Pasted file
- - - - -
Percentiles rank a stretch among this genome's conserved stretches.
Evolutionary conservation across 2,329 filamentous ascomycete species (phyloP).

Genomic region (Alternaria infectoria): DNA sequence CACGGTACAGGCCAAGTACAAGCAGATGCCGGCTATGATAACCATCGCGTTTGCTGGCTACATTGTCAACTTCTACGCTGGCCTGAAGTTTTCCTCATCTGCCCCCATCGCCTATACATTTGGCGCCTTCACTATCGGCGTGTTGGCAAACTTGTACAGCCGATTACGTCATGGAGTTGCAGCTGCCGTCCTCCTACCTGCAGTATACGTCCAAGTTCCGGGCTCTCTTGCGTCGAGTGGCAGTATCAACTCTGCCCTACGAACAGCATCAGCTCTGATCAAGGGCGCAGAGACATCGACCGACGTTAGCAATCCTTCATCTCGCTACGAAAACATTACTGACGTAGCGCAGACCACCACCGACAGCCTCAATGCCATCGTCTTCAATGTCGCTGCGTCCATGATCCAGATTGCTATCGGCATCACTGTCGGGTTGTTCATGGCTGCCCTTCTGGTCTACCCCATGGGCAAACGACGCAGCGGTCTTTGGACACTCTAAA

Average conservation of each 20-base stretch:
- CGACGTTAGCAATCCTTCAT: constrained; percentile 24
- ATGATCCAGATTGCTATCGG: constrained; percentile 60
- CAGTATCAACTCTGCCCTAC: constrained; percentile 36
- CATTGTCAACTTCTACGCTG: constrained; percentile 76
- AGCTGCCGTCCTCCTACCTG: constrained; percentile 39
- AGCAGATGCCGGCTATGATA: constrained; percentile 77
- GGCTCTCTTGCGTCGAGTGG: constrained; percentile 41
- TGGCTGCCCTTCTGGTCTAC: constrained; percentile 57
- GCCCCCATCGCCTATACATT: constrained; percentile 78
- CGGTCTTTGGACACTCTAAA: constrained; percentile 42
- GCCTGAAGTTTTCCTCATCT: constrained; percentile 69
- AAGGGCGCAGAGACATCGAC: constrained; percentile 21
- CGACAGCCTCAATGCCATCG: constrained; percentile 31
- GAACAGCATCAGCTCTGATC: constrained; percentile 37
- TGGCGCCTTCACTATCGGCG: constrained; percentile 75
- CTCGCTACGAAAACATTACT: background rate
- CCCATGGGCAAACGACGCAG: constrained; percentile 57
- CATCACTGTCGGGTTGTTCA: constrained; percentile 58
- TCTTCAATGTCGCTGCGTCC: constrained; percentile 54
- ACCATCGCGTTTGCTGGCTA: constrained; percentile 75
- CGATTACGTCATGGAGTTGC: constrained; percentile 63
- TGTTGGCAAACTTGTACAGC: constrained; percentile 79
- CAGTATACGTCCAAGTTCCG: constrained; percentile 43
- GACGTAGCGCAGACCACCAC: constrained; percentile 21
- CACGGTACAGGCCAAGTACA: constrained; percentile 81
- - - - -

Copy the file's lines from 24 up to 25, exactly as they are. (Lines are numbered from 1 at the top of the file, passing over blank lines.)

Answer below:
- ACCATCGCGTTTGCTGGCTA: constrained; percentile 75
- CGATTACGTCATGGAGTTGC: constrained; percentile 63